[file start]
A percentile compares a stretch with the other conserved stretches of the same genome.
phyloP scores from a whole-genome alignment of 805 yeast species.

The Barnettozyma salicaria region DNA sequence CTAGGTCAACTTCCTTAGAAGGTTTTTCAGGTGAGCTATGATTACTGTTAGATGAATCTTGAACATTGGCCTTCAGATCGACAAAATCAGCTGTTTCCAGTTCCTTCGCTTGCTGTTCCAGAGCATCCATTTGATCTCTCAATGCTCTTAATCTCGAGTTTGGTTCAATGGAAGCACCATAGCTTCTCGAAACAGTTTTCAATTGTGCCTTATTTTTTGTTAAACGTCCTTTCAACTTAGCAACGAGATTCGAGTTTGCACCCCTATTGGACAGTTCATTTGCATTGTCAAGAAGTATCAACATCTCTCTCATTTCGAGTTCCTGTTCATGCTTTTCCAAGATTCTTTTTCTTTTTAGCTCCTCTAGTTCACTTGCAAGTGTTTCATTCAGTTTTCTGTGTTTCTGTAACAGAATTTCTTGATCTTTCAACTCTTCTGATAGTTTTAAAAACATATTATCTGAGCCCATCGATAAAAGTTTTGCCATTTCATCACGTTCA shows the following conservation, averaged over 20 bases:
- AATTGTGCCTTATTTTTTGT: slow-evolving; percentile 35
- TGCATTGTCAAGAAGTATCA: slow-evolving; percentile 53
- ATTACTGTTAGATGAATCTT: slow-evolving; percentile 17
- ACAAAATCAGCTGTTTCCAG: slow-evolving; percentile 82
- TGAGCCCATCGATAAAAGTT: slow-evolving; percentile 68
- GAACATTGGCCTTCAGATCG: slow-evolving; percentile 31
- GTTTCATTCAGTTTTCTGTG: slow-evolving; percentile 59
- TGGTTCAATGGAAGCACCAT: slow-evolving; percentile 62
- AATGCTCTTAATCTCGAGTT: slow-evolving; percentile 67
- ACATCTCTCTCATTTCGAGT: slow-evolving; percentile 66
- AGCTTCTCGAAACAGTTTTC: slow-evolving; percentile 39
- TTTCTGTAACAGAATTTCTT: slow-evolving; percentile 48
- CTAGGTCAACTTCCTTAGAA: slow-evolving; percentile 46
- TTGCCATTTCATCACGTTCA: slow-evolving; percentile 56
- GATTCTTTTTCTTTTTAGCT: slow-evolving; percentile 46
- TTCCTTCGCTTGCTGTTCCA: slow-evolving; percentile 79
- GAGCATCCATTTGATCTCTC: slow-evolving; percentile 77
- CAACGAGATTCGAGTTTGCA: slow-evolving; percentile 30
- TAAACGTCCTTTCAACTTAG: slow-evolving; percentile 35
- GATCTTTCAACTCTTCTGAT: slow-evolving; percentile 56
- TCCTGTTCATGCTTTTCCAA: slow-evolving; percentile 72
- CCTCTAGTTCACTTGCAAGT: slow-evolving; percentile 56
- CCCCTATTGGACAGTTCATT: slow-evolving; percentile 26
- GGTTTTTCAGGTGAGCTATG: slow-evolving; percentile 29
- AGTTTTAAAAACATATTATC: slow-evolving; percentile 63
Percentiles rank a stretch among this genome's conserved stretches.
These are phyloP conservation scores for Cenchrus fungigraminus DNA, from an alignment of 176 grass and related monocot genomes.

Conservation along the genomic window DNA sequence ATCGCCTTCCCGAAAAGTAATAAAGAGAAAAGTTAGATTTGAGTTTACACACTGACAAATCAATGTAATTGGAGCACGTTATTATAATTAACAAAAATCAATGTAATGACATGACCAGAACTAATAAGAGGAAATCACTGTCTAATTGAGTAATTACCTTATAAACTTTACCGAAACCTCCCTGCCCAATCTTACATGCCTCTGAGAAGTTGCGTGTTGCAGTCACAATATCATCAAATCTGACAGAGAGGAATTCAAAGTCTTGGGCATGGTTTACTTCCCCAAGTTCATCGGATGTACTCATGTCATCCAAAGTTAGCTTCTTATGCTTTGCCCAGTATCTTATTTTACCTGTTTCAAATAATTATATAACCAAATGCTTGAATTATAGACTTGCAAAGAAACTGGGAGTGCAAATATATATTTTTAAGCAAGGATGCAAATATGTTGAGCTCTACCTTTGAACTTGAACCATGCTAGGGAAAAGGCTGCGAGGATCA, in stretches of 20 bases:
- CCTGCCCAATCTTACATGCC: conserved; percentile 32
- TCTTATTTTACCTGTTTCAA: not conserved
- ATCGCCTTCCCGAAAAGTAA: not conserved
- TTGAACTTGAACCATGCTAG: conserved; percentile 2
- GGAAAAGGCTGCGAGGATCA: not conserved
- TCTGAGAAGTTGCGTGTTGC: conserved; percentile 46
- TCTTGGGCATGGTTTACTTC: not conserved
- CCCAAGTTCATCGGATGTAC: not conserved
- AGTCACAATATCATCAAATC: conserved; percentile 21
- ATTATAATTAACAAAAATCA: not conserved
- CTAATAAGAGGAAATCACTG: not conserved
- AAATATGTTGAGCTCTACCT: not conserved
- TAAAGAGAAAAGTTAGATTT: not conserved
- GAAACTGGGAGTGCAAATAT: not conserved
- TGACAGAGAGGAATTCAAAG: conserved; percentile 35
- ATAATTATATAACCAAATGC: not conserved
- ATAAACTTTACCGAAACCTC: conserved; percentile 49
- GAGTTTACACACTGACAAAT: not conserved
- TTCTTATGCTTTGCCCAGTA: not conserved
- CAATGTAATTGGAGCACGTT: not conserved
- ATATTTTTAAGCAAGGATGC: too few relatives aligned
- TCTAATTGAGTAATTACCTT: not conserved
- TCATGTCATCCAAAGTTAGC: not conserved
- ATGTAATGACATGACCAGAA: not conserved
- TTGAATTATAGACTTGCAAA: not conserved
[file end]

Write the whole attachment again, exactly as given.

A percentile compares a stretch with the other conserved stretches of the same genome.
phyloP scores from a whole-genome alignment of 805 yeast species.

The Barnettozyma salicaria region DNA sequence CTAGGTCAACTTCCTTAGAAGGTTTTTCAGGTGAGCTATGATTACTGTTAGATGAATCTTGAACATTGGCCTTCAGATCGACAAAATCAGCTGTTTCCAGTTCCTTCGCTTGCTGTTCCAGAGCATCCATTTGATCTCTCAATGCTCTTAATCTCGAGTTTGGTTCAATGGAAGCACCATAGCTTCTCGAAACAGTTTTCAATTGTGCCTTATTTTTTGTTAAACGTCCTTTCAACTTAGCAACGAGATTCGAGTTTGCACCCCTATTGGACAGTTCATTTGCATTGTCAAGAAGTATCAACATCTCTCTCATTTCGAGTTCCTGTTCATGCTTTTCCAAGATTCTTTTTCTTTTTAGCTCCTCTAGTTCACTTGCAAGTGTTTCATTCAGTTTTCTGTGTTTCTGTAACAGAATTTCTTGATCTTTCAACTCTTCTGATAGTTTTAAAAACATATTATCTGAGCCCATCGATAAAAGTTTTGCCATTTCATCACGTTCA shows the following conservation, averaged over 20 bases:
- AATTGTGCCTTATTTTTTGT: slow-evolving; percentile 35
- TGCATTGTCAAGAAGTATCA: slow-evolving; percentile 53
- ATTACTGTTAGATGAATCTT: slow-evolving; percentile 17
- ACAAAATCAGCTGTTTCCAG: slow-evolving; percentile 82
- TGAGCCCATCGATAAAAGTT: slow-evolving; percentile 68
- GAACATTGGCCTTCAGATCG: slow-evolving; percentile 31
- GTTTCATTCAGTTTTCTGTG: slow-evolving; percentile 59
- TGGTTCAATGGAAGCACCAT: slow-evolving; percentile 62
- AATGCTCTTAATCTCGAGTT: slow-evolving; percentile 67
- ACATCTCTCTCATTTCGAGT: slow-evolving; percentile 66
- AGCTTCTCGAAACAGTTTTC: slow-evolving; percentile 39
- TTTCTGTAACAGAATTTCTT: slow-evolving; percentile 48
- CTAGGTCAACTTCCTTAGAA: slow-evolving; percentile 46
- TTGCCATTTCATCACGTTCA: slow-evolving; percentile 56
- GATTCTTTTTCTTTTTAGCT: slow-evolving; percentile 46
- TTCCTTCGCTTGCTGTTCCA: slow-evolving; percentile 79
- GAGCATCCATTTGATCTCTC: slow-evolving; percentile 77
- CAACGAGATTCGAGTTTGCA: slow-evolving; percentile 30
- TAAACGTCCTTTCAACTTAG: slow-evolving; percentile 35
- GATCTTTCAACTCTTCTGAT: slow-evolving; percentile 56
- TCCTGTTCATGCTTTTCCAA: slow-evolving; percentile 72
- CCTCTAGTTCACTTGCAAGT: slow-evolving; percentile 56
- CCCCTATTGGACAGTTCATT: slow-evolving; percentile 26
- GGTTTTTCAGGTGAGCTATG: slow-evolving; percentile 29
- AGTTTTAAAAACATATTATC: slow-evolving; percentile 63
Percentiles rank a stretch among this genome's conserved stretches.
These are phyloP conservation scores for Cenchrus fungigraminus DNA, from an alignment of 176 grass and related monocot genomes.

Conservation along the genomic window DNA sequence ATCGCCTTCCCGAAAAGTAATAAAGAGAAAAGTTAGATTTGAGTTTACACACTGACAAATCAATGTAATTGGAGCACGTTATTATAATTAACAAAAATCAATGTAATGACATGACCAGAACTAATAAGAGGAAATCACTGTCTAATTGAGTAATTACCTTATAAACTTTACCGAAACCTCCCTGCCCAATCTTACATGCCTCTGAGAAGTTGCGTGTTGCAGTCACAATATCATCAAATCTGACAGAGAGGAATTCAAAGTCTTGGGCATGGTTTACTTCCCCAAGTTCATCGGATGTACTCATGTCATCCAAAGTTAGCTTCTTATGCTTTGCCCAGTATCTTATTTTACCTGTTTCAAATAATTATATAACCAAATGCTTGAATTATAGACTTGCAAAGAAACTGGGAGTGCAAATATATATTTTTAAGCAAGGATGCAAATATGTTGAGCTCTACCTTTGAACTTGAACCATGCTAGGGAAAAGGCTGCGAGGATCA, in stretches of 20 bases:
- CCTGCCCAATCTTACATGCC: conserved; percentile 32
- TCTTATTTTACCTGTTTCAA: not conserved
- ATCGCCTTCCCGAAAAGTAA: not conserved
- TTGAACTTGAACCATGCTAG: conserved; percentile 2
- GGAAAAGGCTGCGAGGATCA: not conserved
- TCTGAGAAGTTGCGTGTTGC: conserved; percentile 46
- TCTTGGGCATGGTTTACTTC: not conserved
- CCCAAGTTCATCGGATGTAC: not conserved
- AGTCACAATATCATCAAATC: conserved; percentile 21
- ATTATAATTAACAAAAATCA: not conserved
- CTAATAAGAGGAAATCACTG: not conserved
- AAATATGTTGAGCTCTACCT: not conserved
- TAAAGAGAAAAGTTAGATTT: not conserved
- GAAACTGGGAGTGCAAATAT: not conserved
- TGACAGAGAGGAATTCAAAG: conserved; percentile 35
- ATAATTATATAACCAAATGC: not conserved
- ATAAACTTTACCGAAACCTC: conserved; percentile 49
- GAGTTTACACACTGACAAAT: not conserved
- TTCTTATGCTTTGCCCAGTA: not conserved
- CAATGTAATTGGAGCACGTT: not conserved
- ATATTTTTAAGCAAGGATGC: too few relatives aligned
- TCTAATTGAGTAATTACCTT: not conserved
- TCATGTCATCCAAAGTTAGC: not conserved
- ATGTAATGACATGACCAGAA: not conserved
- TTGAATTATAGACTTGCAAA: not conserved